Working software over Comprehensive documentation
Customer collaboration over Contract negotiation
Responding to change over Following a plan
That is, while there is value in the items on the right, we value the items on the left more.
I find it informative to invert the guidelines and ask ourselves what it looks like to build software badly. If you want to build it the wrong way, you’ll define the process and choose tools first, write a whole bunch of documentation and requirements before you write any code, negotiate a detailed client contract but ignore those clients while you’re writing the code, and stick firmly to your plan regardless of what happens along the way. As horrible as that sounds, I’m afraid it also sounds pretty familiar to anyone who’s been in the industry for a while.
William Edwards Deming was sent to Japan in the early 1950’s and propagated his ideas about quality control and production process throughout Japanese industry.
There’s a wealth of wisdom in Deming’s work, albeit much of it industrially focused, but I’m particularly fond of his “Seven Deadly Diseases” of management (with my comments):
- Lack of constancy of purpose
- It’s clear that having some core concepts about what you are trying to do is helpful… simple, effective statements about what’s important to your company, what your company does, and perhaps what your department’s role is in helping to fulfill the company’s purpose.
- Emphasis on short-term profits
- Encourages what Bob Lutz describes as what-can-we-get-away-with thinking.
- Evaluation by performance, merit rating, or annual review of performance
- These systems reward results rather than process-improvement, which can be counter-productive, and thereby encourage workers to maintain the status quo rather than innovate… their goal is to ‘get it done’ rather than to improve how they do so.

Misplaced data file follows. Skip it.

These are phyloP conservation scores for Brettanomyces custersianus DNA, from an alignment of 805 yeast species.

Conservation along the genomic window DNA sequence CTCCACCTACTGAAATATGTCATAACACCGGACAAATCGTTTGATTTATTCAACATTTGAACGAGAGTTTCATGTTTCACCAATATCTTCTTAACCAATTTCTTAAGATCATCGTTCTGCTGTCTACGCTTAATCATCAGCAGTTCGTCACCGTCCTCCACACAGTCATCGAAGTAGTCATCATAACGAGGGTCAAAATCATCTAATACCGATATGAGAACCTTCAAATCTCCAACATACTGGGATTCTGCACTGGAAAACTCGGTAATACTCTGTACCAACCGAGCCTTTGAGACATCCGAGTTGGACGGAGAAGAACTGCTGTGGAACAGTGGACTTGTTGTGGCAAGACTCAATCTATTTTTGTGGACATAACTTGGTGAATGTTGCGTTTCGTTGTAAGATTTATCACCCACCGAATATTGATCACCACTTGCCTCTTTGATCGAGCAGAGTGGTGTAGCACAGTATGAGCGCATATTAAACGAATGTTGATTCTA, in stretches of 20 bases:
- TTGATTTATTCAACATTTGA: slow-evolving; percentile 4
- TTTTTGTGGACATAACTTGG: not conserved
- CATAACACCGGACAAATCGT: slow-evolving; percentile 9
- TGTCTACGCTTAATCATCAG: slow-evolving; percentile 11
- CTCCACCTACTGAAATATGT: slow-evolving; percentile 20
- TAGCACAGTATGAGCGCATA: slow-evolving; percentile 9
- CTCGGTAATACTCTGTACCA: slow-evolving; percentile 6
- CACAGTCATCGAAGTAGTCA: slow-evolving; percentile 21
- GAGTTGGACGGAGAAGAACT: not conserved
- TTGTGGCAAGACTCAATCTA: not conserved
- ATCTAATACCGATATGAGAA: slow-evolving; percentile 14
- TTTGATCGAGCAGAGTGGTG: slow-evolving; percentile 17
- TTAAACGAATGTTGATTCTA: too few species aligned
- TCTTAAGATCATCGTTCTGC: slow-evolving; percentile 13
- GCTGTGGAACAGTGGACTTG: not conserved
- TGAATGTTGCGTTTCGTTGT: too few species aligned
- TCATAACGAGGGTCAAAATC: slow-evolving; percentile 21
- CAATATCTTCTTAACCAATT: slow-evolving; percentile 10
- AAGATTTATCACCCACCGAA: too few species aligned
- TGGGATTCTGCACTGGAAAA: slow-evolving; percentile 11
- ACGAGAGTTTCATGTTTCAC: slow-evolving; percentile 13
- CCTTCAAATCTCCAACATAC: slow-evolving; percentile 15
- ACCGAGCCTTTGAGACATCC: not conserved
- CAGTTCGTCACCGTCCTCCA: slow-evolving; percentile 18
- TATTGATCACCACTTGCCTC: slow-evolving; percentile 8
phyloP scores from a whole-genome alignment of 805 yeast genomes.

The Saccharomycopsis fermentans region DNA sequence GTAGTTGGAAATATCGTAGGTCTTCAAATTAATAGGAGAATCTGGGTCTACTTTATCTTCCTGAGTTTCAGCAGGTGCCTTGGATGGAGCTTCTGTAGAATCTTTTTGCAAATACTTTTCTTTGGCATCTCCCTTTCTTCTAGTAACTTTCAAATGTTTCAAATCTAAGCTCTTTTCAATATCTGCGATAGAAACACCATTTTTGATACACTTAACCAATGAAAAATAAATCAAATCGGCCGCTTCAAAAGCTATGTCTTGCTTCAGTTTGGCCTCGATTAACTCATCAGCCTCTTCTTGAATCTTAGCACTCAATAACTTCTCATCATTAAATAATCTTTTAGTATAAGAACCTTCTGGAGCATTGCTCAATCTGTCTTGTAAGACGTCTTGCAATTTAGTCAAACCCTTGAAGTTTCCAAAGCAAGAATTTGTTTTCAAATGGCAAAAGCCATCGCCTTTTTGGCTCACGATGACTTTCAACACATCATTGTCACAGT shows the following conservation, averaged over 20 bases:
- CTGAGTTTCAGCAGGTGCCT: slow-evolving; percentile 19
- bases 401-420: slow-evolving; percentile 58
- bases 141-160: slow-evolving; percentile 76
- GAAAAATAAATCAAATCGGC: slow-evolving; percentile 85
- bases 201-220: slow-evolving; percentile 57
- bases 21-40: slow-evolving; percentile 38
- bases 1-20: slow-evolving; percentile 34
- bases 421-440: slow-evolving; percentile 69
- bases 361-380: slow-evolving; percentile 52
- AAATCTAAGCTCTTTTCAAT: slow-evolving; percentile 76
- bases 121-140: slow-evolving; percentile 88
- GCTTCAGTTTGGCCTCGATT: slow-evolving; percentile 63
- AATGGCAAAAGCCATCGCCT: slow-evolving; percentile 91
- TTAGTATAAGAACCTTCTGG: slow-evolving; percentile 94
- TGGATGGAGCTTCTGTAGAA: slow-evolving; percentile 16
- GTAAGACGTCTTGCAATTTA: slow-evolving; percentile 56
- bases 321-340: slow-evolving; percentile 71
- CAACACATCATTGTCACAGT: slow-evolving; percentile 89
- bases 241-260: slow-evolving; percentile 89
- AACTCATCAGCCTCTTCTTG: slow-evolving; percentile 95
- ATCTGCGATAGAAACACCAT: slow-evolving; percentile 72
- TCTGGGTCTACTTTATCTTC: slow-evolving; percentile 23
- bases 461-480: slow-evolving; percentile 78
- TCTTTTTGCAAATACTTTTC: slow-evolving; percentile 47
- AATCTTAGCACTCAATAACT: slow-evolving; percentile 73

- Mobility of management
- Too much ‘reorganization’ interrupts and breaks process improvement initiatives. Probably happens so much because of #3.
- Running a company on visible figures alone
- You cannot measure everything, but must nonetheless do things you think need to be done. Too many times are we told not to do something if you can’t show me it will be valuable.
- Excessive medical costs
- A very interesting observation made over 60 years ago
- Excessive costs of warranty, fueled by lawyers who work for contingency fees
- Maybe not so relevant to the software industry.
It’s also worth mentioning a few other items from “A Lesser Category of Obstacles”:
- Neglecting long-range planning.
- I’m a little torn on this. In software, too much long-term planning can be a waste of time, but you certainly can’t neglect it entirely.
- Relying on technology to solve problems
- I see this all the time. Figure out your problems first please… I beg you… before you start buying software you think will solve it for you… it won’t.
- Seeking examples to follow rather than developing solutions
- Excuses, such as “our problems are different”.
- Placing blame on workforces who are only responsible for 15% of mistakes where the system designed by management is responsible for 85% of the unintended consequences.
- Relying on quality inspection rather than improving product quality.
- Relying on software testing rather than changing how we build the software in the first place.
I’m often drawn back to these little pearls of wisdom and I continue to be amazed at the prevalence of many of them throughout the industry. Keep them in mind while you are trying to steer your own efforts.